Trainsplit.com is one of the best tools for checking split tickets and powers many of the other comparison services. That being said Ticketclever is also worth a look for a belt and braces approach. By doing this it is possible to save over £100 even for non-frequent travellers.

It is important to make sure that the train your are travelling on stops at all the stations you've bought tickets for, and do make sure that you won't fall foul of any peak times.

Improve your fuel efficiency (save £500 per year)

Petrol and in particular diesel prices might be increasing, but it is possible to cut the cost of fuel by using a few painless tricks.

  1. Keep your tyres properly inflated, an obvious safety tip, but correctly inflated tyres can be 3 per cent more efficient than those are under-inflated
  2. Remove your roof rack when not in use. Drag squares with speed, and the more drag your car has the less efficient it is at cutting through the air, thus requiring more fuel to achieve the same speed. By removing roof racks and other appendages it is possible to improve your car's fuel economy by up to 10 per cent.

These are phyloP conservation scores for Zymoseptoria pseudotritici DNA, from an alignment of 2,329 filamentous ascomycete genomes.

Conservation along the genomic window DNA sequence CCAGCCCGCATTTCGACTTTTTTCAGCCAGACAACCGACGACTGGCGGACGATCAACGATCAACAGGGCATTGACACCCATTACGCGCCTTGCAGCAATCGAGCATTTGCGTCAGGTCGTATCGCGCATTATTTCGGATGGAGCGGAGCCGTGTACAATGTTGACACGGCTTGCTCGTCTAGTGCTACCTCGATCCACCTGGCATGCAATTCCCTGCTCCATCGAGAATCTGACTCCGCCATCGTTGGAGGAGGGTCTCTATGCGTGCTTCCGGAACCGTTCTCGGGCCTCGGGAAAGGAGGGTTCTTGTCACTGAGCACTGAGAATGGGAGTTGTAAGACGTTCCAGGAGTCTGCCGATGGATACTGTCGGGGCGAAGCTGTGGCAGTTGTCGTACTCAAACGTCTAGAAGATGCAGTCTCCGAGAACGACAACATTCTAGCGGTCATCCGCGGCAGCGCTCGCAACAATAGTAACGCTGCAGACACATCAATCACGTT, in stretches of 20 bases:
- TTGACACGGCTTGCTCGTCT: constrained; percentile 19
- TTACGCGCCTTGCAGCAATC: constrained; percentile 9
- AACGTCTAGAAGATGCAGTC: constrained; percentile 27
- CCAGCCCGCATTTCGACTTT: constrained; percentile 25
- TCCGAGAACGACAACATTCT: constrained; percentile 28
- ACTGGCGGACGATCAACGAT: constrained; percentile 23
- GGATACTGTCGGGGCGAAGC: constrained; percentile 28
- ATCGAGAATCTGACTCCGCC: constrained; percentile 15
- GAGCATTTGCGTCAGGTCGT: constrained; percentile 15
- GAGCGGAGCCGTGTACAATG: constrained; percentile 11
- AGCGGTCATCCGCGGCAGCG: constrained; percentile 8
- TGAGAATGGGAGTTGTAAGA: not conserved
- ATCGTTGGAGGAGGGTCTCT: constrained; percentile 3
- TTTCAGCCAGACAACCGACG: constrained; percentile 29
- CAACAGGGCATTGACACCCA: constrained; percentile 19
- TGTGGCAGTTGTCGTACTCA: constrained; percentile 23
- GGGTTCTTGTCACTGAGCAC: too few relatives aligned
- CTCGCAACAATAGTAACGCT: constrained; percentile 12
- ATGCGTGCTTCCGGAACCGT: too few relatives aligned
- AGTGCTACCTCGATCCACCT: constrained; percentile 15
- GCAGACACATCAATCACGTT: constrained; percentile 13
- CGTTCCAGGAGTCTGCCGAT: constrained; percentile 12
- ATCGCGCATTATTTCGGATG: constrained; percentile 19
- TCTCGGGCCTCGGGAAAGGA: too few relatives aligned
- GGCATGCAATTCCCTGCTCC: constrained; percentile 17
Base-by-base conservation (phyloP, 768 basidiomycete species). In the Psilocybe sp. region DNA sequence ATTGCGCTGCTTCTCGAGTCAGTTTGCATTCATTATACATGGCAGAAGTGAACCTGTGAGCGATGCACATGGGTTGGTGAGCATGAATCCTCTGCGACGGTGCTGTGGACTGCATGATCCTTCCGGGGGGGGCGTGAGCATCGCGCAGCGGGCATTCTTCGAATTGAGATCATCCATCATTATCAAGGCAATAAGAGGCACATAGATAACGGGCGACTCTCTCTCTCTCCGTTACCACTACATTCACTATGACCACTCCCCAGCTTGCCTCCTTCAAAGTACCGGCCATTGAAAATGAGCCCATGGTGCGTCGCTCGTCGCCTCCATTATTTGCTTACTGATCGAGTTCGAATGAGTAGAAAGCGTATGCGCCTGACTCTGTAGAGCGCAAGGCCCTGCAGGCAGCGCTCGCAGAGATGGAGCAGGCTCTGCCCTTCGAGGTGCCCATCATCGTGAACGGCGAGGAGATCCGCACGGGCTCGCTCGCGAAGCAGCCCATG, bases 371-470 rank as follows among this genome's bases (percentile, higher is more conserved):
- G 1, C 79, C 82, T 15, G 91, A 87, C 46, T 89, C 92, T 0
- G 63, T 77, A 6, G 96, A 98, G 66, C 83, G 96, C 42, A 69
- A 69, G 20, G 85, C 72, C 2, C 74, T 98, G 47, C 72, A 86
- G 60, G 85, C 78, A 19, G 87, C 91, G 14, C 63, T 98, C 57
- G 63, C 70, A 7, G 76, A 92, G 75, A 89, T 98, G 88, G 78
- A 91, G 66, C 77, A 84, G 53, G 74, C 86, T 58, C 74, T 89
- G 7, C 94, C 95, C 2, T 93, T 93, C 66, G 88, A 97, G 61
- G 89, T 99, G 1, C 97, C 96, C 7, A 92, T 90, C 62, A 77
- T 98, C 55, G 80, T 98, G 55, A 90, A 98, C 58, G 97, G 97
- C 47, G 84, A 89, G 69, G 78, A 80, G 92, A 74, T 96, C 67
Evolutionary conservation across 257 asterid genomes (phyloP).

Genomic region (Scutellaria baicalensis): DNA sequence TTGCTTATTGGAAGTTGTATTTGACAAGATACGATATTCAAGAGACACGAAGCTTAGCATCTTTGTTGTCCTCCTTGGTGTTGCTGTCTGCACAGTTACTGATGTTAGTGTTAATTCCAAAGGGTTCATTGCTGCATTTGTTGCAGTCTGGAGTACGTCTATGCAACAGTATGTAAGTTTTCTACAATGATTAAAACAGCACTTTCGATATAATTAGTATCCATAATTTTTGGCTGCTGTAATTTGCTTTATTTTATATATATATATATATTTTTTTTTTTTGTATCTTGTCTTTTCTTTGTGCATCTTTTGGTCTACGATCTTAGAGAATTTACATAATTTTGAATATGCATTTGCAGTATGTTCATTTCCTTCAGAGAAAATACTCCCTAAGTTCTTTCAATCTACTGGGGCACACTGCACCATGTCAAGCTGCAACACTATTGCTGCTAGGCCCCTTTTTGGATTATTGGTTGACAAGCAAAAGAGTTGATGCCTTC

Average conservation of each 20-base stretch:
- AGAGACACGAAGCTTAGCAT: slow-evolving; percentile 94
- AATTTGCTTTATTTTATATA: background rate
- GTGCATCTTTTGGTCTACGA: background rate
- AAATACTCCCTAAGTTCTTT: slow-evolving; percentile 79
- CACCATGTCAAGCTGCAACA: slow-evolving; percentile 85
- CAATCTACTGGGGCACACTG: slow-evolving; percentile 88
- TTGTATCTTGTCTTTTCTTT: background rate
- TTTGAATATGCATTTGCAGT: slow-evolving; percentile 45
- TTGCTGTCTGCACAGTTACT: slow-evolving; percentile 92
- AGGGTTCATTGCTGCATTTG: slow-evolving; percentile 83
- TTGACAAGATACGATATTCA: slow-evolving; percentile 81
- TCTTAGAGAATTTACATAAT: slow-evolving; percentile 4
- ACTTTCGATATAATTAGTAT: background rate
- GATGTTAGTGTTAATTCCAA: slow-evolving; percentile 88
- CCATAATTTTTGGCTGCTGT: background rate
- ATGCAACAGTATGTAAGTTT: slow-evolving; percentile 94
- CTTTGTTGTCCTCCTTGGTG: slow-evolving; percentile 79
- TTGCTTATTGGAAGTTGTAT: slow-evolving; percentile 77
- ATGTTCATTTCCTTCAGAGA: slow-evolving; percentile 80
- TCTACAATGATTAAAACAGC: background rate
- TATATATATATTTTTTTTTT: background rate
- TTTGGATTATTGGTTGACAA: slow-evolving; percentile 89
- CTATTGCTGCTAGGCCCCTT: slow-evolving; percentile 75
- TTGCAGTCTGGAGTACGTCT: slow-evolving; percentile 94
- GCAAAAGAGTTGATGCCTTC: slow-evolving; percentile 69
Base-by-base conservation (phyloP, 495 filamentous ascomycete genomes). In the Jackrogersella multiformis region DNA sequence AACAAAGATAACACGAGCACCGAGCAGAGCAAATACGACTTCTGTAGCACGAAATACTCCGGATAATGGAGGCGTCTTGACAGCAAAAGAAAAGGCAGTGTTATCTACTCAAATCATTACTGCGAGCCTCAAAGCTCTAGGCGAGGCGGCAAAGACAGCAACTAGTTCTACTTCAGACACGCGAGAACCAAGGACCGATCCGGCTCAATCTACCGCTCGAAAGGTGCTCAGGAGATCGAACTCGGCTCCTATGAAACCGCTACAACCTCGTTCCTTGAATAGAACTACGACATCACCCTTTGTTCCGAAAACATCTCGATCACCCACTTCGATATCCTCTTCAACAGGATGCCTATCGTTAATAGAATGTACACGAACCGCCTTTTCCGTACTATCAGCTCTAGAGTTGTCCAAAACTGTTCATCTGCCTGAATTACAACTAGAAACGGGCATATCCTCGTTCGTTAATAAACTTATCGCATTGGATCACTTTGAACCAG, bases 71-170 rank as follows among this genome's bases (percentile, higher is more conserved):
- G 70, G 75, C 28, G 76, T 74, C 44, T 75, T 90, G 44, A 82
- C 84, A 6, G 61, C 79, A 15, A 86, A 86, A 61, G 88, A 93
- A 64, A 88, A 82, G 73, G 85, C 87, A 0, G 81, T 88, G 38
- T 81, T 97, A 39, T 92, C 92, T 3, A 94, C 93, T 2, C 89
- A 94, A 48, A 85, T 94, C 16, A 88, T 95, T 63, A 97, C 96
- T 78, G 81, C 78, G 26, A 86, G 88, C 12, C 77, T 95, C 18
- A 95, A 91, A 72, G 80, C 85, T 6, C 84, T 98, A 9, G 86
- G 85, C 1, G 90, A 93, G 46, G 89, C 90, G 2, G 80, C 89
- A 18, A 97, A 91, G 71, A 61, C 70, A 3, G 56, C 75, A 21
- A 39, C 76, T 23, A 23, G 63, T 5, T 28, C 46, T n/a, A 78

3. Turn off the air con. Okay so you probably aren't using it much in the winter, but in the summer it's a big efficiency killer. It is estimated that air conditioning, especially in older cars, cuts fuel economy by up to 10 per cent.

Of course there are many more ways to save fuel, but these are probably the quickest and easiest to get you started. On average, those spending £50 per week on fuel would stand to save £500 from a 20 per cent improvement in efficiency.

Get better breakdown cover (save £10 or more and enjoy better coverage)

AA and RAC are the two most popular breakdown recovery companies in the UK. Basic coverage starts at £29 per year. This is fine if you don't venture too far home. It usually means that your car will be fixed at the roadside (if possible) or more likely towed to a local garage. It won't often include homestart (coverage if you breakdown within a 1 mile or so of your fixed address), nor onward travel to your destination.

If you get out and about the country more or take your car abroad you're more likely to have a fully comprehensive package. These can be up to £145 AA and £120 with RAC. Yet you can get the same or in most cases even better cover by opting membership of Germany's ADAC. It's basically the equivelant of the AA. Their plus membership starts at €84 or €109 for couple, and covers: